Tempus Cura

So, what is TempusCura?

TempusCura is a lightweight time tracking and project planning app that helps teams of contractors and consultants, as well as their customers, keep track of task progress and time spend across multiple projects.

I usually have a host of projects running simultaneously – some for customers, some of my own. They all go through different phases of more or less activity, and keeping track of (and planning for) the time used and needed for each, eventually became problematic enough that I decided to write an app to solve the problem.

I know apps don’t have manuals, and I have worked hard to make the interface simple and intuitive, but I figured it could potentially save myself a couple of hours in the long run if I had somewhere to point to when questions pop up, and this page is it 🙂

1. Registration


TempusCura is a hosted service and requires you to sign up for a user account which you can easily do by pressing the “Create Account” button on the login screen.

In order to create the account, you will need to supply a valid e-mail address and the password you would like to use for the account. You must also provide a nick-name which is the name by which TempusCura will present you to other users – keep it short and avoid spaces if possible – it makes it easier to read.

If you accept the terms of service, and press “Create Account” you will be taken straight back to the login screen with user-id and password already filled in.

Just hit “Login” to get started.

2. Projects & In-App Purchases


Seat or Subscription?

All data registered in TempusCura must belong to a Project, and because TempusCura is a hosted service and hosting costs money, there’s a fee associated with creating a project. You can choose to pay this fee once for each project you create or join, or you can choose to subscribe to the Tempus Cura service, whatever is more cost effective for your particular needs.

With a subscription you can create as many projects as you like, and be invited to join as many projects as you can handle, as long as your subscription is active.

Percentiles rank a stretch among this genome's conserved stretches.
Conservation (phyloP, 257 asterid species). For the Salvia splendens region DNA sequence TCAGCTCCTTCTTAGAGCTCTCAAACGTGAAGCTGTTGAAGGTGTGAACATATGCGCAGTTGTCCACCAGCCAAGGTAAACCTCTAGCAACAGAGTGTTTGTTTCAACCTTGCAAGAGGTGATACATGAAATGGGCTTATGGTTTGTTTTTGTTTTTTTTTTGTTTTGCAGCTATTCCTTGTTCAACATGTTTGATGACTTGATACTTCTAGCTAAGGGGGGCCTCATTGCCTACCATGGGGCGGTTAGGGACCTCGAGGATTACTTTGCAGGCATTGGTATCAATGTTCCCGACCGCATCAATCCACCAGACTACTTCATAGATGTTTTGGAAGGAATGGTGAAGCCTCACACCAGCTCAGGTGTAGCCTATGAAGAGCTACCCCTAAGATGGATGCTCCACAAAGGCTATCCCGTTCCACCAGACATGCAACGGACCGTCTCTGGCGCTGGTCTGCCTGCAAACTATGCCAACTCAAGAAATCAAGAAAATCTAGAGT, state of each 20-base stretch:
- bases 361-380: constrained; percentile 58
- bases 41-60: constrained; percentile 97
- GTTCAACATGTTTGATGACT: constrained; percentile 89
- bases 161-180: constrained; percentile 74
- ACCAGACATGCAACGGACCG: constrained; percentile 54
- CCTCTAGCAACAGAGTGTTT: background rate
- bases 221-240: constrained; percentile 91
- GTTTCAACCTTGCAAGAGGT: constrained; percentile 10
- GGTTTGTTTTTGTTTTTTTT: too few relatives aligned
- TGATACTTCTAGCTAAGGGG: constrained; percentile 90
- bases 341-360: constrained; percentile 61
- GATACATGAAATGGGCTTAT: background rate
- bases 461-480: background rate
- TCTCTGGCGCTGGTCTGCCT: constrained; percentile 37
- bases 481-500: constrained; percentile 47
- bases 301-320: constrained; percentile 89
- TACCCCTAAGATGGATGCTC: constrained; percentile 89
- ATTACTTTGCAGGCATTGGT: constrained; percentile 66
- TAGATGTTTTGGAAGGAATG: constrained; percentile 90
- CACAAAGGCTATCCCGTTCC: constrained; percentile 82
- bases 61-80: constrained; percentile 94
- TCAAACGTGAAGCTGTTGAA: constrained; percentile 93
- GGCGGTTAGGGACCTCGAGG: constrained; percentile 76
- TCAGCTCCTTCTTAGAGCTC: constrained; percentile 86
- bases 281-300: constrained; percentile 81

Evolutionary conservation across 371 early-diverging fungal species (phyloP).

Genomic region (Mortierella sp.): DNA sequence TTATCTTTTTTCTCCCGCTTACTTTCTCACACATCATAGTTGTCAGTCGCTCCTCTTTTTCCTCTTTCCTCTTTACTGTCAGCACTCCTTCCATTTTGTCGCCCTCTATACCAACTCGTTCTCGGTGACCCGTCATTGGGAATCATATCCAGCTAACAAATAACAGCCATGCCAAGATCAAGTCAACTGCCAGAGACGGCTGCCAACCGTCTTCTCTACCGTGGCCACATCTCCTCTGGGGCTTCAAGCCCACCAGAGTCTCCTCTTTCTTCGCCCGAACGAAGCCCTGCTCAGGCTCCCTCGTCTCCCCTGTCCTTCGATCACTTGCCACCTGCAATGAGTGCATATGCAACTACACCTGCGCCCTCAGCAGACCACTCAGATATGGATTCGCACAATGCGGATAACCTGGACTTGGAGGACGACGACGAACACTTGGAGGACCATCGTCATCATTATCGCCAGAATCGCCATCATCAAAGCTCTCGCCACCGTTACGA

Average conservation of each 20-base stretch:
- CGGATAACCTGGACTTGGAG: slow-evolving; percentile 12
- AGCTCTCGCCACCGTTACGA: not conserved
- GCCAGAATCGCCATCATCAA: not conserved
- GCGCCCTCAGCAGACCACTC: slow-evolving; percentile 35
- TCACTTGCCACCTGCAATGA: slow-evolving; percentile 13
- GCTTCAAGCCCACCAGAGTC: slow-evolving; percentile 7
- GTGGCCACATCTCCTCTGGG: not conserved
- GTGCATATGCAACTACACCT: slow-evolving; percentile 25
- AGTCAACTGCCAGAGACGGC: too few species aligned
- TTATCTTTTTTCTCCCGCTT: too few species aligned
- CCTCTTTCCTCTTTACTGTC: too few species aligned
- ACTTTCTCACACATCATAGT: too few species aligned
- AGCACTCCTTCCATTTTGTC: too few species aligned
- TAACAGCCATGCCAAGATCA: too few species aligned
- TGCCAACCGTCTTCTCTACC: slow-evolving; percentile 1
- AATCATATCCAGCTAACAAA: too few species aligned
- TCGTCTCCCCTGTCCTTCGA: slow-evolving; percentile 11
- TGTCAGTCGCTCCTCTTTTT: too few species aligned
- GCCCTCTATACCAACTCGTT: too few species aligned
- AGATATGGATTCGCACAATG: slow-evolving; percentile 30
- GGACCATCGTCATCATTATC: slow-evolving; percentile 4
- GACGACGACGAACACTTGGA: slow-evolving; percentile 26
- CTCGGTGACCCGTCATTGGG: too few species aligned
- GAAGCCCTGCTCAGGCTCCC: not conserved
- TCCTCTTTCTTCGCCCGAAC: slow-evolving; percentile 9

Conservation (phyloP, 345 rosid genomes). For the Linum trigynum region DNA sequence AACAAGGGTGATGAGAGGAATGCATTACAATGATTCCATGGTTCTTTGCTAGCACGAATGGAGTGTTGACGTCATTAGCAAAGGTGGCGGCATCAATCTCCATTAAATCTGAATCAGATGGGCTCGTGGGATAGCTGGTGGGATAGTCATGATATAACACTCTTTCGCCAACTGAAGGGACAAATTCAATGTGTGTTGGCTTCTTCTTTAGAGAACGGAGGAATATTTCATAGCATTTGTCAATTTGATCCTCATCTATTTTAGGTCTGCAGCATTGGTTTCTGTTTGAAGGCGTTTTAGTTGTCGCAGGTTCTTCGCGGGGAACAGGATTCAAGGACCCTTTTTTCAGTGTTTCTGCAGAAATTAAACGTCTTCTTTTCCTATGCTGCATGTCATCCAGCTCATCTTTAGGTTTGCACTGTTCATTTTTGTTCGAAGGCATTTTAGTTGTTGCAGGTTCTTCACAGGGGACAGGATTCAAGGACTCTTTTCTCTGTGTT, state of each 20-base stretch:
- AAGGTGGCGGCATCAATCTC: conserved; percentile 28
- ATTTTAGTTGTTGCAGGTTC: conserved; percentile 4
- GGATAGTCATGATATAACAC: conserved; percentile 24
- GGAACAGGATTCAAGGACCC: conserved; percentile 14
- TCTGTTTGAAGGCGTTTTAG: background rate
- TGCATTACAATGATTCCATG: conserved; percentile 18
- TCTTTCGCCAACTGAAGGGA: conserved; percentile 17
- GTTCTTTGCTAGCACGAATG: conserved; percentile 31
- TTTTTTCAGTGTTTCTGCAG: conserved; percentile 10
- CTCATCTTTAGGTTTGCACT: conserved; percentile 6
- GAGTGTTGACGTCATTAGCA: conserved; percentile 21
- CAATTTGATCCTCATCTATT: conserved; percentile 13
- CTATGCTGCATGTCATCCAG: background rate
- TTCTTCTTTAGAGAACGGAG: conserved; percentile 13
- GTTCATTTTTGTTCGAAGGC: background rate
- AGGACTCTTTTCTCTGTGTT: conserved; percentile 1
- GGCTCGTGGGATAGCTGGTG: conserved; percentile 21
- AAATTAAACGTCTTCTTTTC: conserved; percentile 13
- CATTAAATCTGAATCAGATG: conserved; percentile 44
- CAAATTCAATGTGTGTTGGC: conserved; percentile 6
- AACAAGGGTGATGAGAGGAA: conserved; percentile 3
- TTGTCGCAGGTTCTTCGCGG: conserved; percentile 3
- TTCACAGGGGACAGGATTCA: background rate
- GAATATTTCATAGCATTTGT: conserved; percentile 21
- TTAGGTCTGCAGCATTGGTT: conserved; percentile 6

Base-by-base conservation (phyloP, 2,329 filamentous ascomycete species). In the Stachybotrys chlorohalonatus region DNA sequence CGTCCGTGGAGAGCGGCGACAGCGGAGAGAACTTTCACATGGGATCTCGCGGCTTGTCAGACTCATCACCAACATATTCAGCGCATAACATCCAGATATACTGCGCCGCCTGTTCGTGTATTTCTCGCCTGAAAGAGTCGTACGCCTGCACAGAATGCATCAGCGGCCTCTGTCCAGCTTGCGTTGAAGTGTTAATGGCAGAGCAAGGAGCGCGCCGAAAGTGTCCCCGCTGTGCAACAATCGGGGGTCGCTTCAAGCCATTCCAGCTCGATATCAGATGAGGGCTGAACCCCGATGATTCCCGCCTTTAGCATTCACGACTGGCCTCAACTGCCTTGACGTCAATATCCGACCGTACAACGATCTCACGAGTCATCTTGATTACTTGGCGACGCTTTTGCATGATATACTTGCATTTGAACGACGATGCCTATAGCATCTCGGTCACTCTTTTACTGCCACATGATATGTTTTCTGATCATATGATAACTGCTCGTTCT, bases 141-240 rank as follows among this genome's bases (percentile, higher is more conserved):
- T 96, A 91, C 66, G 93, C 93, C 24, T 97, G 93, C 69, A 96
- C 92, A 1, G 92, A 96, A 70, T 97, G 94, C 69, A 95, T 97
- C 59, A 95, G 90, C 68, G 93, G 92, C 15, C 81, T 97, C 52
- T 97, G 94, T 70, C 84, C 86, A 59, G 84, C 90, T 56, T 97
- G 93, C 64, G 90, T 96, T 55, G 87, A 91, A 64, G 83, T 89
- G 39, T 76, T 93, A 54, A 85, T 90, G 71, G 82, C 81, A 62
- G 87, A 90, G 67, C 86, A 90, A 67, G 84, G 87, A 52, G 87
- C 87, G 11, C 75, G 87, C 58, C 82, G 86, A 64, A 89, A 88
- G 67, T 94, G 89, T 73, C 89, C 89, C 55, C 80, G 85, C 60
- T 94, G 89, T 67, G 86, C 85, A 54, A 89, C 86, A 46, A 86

A project is essentially defined by its name, but keep in mind that since TempusCura doesn’t enforce unique project names, trivial names like “TestProject” run a high risk of clashing with whatever projects other team memers may have access to. It won’t break anything, but it might be quite confusing.

3. Main View


The primary view of TempusCura is a calendar of work done. The calendar shows all work done in a given time period for a selected number of project and users. You can view the same data as simple lists ordered by project or user by pressing the project and user tabs next to the calendar.

Note that these three tabs offer a double function as they also hide and reveal the filtering options for time, projects and users, respectively.

The currently selected time period is shown in the upper right corner of the screen, and the currently active projects are listed in the orange bar separating the tabs from the main view. The selected users are given individual columns in the calendar for each day.


With the initial setup of one project and one user, this matters little, and only the selected time period is of any importance, but as the number of projects and users grow, you will probably find the ability to hide inactive projects or irrelevant users quite useful.

While the project and people lists are simply providing a summary of work done by either project or users, the calendar view offers a couple of additional features that may not be immediately obvious:

  1. Press the small calendar icon above the week numbers to toggle month/year overview
  2. Use drag to pan across the selected time period and hours of the day.
  3. Use pinch-zoom to resize the grid
  4. image5Use long-press and drag up or down to register work at any point in the calendar, or tap an existing item to edit it (You can only edit your own work items).

Note that all bold-face values in these property views are using a special spinner UI element which allow you to quickly select a value by touching the element and dragging up or down. 

The calendar uses a unique color for each project and a separate column for each user to prevent overlapping work items and, like the rest of the app, supports landscape mode, providing a better overview – especially on an iPad.


Color coded projects in landscape mode

4. Tasks & Milestones

Future work is described as “tasks” in TempusCura, and belongs to a project; each Task has a due date, an estimate and a description. It may also have an assignee if a specific user is expected to complete the task. You define tasks for a project by going to the project setup page (Open the project list and press the “Setup” button next to the project you wish to create tasks for).

image6The Task list is grouped in Milestones defined by the due-date of the tasks so that each unique due-date becomes a Milestone.

You can long-press any cell in the task list to edit the order of tasks (including removing or moving a Task from one Milestone to another).